Colic has many parents up at night, searching for answers. The one clear answer about infant colic is that there are no clear answers. Definitions of colic vary, estimates of how many babies have it vary, and remedies especially vary widely. A recent study gathered data from all previously published clinical trials of various alternative therapies for colic — such as herbal extracts, sugar solutions, chiropractic and probiotics — and even the results are not entirely clear.
Despite the fact that three out of four studies on chiropractic treatments indicated success, three studies of fennel extract alone or with chamomile tea showed “significantly higher relief” than a placebo, and five studies confirmed that sugar solutions alleviated symptoms, the authors of the overall review believe that there are too many flaws in all of these trials for the results to be given validity.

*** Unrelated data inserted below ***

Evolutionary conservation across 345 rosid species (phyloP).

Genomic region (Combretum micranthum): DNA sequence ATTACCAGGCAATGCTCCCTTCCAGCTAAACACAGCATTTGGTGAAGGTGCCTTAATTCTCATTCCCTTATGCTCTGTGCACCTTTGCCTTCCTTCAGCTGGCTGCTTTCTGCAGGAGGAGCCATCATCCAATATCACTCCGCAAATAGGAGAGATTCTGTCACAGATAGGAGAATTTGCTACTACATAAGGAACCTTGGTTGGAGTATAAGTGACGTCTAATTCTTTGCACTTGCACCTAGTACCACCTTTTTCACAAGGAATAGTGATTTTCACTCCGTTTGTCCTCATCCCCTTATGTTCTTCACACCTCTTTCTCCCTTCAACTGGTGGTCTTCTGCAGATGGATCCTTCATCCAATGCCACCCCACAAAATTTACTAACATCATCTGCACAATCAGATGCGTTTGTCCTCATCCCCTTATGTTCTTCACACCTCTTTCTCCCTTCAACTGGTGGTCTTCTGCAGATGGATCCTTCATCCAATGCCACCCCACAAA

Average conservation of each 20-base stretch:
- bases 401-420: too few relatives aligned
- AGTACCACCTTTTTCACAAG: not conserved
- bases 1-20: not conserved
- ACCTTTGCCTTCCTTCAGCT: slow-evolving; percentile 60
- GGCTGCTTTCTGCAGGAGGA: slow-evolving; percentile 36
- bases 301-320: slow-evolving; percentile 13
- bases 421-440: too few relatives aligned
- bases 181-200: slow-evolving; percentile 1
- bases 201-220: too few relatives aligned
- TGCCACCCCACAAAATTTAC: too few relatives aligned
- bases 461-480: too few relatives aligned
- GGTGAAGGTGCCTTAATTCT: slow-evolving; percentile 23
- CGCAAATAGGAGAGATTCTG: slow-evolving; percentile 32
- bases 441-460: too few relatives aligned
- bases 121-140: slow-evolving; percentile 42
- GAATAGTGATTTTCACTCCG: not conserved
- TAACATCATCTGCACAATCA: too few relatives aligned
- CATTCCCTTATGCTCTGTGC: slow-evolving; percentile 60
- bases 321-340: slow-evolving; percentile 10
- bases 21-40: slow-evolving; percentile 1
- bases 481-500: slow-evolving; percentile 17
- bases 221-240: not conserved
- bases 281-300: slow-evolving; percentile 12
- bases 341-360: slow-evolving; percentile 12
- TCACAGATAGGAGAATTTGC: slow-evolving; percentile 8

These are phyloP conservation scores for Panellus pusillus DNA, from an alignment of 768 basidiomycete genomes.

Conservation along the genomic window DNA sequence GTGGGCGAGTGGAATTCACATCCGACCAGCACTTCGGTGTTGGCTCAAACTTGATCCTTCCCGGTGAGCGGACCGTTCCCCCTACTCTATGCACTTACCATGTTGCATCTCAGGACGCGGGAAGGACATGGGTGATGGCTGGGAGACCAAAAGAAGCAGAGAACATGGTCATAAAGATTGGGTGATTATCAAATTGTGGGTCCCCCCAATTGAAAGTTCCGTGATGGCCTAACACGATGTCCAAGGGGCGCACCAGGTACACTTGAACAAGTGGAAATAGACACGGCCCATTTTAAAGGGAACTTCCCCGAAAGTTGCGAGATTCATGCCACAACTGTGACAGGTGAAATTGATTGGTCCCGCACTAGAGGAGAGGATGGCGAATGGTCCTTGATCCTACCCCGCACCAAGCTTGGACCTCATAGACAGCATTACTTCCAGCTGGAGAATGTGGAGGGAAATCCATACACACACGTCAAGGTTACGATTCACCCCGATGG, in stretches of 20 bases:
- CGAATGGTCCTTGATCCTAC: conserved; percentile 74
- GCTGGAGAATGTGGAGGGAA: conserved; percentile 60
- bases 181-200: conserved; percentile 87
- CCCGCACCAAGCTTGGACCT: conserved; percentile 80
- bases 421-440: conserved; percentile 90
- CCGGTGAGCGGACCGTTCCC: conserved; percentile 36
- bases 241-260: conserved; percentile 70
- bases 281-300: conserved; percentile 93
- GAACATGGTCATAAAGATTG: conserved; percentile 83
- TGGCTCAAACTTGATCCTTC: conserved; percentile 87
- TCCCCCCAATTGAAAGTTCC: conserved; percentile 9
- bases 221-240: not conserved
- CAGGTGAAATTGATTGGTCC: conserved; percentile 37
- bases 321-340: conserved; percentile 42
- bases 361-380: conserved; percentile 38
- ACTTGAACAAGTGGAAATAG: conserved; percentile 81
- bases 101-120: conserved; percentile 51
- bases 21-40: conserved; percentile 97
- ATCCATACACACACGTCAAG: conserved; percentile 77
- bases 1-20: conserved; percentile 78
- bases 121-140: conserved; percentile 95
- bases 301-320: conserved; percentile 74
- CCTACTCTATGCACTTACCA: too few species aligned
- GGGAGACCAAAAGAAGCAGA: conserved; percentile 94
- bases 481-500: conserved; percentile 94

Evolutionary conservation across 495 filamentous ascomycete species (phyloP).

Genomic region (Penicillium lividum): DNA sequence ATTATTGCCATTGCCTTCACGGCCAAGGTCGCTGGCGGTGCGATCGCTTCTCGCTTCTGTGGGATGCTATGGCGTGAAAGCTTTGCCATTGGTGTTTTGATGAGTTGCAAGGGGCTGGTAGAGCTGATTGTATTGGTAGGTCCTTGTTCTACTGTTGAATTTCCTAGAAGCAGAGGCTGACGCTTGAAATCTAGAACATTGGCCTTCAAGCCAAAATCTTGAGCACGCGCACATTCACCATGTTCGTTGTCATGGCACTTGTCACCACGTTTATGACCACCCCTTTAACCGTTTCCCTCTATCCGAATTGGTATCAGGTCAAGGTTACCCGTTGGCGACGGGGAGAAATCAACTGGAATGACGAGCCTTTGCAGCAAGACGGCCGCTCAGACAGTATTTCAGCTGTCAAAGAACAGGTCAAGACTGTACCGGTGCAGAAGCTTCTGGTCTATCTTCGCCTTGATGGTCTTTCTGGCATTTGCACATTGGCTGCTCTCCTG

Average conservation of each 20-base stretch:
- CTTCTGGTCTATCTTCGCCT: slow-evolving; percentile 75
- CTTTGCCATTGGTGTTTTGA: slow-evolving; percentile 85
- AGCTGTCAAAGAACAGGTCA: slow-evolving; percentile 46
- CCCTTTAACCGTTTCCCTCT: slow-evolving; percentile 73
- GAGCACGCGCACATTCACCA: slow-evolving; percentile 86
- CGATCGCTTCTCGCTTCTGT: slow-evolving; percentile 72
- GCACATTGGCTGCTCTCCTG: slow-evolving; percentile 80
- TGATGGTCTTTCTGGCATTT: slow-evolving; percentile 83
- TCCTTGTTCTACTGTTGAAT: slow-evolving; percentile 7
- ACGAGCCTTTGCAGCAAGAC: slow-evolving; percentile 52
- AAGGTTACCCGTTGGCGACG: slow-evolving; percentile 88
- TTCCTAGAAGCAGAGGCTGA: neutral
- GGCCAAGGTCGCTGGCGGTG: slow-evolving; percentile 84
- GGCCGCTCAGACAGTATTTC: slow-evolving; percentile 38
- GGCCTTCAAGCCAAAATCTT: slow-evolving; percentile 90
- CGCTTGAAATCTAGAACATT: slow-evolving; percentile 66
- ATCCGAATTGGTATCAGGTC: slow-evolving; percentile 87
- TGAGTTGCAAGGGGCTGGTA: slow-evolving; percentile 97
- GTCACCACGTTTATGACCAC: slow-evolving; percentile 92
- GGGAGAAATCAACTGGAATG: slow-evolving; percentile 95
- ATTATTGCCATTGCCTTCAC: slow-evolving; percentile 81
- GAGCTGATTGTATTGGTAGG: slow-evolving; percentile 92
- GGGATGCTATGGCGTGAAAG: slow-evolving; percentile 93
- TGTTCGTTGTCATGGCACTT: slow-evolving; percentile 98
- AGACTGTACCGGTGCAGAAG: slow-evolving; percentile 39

Some sources define colic as a condition where an otherwise healthy, well-fed baby cries more that three hours a day, for more than three days a week, between ages three weeks and three months, with the crying usually starting suddenly at about the same time each day. Others define colic as severe, fluctuating abdominal pain caused by gas or intestinal obstruction. Estimates of the percentage of babies who suffer from colic ranges from 5 to 50 percent. Studies have shown, however, that Mylicon, a popular over-the-counter remedy, is ineffective, and that some prescription medications could even be .
The bottom line seems to be that nobody has all the answers. So what should weary parents of colicky babies do? Talk to your pediatrician, try everything — from acupuncture to herbs, walking to white noise — take care of yourself, get help when needed, and know that as the old saying goes, “This too shall pass.” Most sources agree that colic — however you define it — usually stops after three or four months.